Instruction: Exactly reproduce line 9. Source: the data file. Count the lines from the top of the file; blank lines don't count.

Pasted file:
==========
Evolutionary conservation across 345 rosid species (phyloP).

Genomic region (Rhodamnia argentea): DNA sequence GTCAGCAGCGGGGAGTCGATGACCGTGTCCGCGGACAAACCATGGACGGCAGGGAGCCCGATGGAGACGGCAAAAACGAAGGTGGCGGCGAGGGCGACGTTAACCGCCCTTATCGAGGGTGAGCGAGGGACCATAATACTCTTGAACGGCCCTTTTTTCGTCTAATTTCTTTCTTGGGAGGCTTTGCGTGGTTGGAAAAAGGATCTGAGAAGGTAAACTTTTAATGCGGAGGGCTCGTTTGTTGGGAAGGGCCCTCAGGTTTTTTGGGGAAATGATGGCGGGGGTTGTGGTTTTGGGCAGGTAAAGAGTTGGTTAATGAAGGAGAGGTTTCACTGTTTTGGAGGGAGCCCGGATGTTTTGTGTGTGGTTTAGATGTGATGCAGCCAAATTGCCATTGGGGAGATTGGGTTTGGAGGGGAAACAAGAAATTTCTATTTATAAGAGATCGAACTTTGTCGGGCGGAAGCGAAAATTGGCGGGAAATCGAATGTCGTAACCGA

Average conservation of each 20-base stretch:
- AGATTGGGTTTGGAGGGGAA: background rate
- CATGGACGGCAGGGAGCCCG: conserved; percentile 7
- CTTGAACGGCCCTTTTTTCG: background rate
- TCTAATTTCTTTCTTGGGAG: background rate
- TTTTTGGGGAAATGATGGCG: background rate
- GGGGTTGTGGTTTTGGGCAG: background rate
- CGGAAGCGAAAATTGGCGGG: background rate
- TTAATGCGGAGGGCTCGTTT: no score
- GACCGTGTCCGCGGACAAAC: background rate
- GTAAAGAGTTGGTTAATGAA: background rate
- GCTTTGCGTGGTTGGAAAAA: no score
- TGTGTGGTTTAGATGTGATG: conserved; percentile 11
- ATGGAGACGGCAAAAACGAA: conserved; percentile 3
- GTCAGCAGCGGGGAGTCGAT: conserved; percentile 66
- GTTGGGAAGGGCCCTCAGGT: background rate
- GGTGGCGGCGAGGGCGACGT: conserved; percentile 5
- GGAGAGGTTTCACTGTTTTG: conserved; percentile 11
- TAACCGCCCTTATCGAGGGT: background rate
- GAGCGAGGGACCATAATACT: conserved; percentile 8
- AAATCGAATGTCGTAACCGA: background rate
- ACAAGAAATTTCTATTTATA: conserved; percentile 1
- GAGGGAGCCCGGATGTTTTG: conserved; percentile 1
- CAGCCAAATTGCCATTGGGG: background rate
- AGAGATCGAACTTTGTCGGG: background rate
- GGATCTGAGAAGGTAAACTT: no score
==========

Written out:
- GGGGTTGTGGTTTTGGGCAG: background rate